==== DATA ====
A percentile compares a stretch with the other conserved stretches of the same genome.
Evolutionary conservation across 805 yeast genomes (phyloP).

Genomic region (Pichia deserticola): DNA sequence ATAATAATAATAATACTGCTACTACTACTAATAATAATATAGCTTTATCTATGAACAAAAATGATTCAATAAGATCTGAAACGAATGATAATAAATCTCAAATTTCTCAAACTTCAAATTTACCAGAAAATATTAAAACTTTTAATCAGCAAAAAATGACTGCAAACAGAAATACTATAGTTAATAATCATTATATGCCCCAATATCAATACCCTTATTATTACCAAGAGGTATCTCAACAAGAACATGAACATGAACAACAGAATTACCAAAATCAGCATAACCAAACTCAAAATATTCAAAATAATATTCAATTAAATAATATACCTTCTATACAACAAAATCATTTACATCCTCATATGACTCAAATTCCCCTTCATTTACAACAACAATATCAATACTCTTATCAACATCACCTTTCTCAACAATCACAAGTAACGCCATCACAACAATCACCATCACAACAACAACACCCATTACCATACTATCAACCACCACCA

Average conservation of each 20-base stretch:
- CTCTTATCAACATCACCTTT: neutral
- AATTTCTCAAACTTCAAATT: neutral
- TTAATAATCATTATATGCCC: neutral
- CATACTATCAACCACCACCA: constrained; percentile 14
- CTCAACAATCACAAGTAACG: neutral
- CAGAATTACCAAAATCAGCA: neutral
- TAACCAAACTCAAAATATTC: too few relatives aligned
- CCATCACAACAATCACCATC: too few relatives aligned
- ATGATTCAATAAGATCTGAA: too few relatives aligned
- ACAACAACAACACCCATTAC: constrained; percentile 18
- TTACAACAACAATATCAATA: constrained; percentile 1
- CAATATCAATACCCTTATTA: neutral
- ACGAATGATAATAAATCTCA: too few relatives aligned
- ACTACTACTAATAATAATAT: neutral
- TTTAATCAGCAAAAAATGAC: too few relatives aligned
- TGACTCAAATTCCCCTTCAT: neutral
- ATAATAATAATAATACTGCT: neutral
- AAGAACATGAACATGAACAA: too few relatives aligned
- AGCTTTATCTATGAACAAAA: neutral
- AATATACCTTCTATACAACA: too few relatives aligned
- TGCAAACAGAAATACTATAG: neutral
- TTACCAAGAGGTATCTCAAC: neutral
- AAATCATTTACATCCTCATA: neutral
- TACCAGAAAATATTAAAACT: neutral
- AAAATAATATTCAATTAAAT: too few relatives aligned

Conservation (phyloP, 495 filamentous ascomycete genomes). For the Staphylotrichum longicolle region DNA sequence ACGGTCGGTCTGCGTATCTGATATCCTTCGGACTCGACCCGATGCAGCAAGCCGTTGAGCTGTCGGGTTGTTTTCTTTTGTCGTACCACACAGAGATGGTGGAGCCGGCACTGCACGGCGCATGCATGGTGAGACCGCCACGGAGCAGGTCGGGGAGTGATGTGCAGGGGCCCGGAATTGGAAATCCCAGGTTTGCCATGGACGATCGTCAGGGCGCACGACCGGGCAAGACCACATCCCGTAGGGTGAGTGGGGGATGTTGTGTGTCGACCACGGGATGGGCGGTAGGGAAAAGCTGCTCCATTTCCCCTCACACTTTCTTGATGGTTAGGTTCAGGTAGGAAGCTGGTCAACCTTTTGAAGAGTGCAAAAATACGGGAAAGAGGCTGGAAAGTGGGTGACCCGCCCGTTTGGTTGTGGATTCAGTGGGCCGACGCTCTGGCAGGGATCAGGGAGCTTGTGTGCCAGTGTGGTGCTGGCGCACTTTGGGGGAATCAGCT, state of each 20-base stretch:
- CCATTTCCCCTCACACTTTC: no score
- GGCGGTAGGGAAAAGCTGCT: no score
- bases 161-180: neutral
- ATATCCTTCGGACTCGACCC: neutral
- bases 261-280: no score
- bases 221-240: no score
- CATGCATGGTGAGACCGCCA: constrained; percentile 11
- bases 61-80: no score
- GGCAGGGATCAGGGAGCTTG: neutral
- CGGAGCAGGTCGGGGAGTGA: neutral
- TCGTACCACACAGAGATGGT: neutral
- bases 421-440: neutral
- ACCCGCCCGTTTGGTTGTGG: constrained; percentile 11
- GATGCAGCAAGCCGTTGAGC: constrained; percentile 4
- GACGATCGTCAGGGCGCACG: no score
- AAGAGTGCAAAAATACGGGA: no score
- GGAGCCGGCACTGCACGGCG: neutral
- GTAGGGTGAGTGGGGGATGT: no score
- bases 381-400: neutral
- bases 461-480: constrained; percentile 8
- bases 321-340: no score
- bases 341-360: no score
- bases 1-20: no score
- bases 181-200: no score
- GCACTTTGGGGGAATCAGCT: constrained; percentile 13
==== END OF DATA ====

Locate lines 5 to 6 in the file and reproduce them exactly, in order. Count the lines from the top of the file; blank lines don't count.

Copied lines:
- CTCTTATCAACATCACCTTT: neutral
- AATTTCTCAAACTTCAAATT: neutral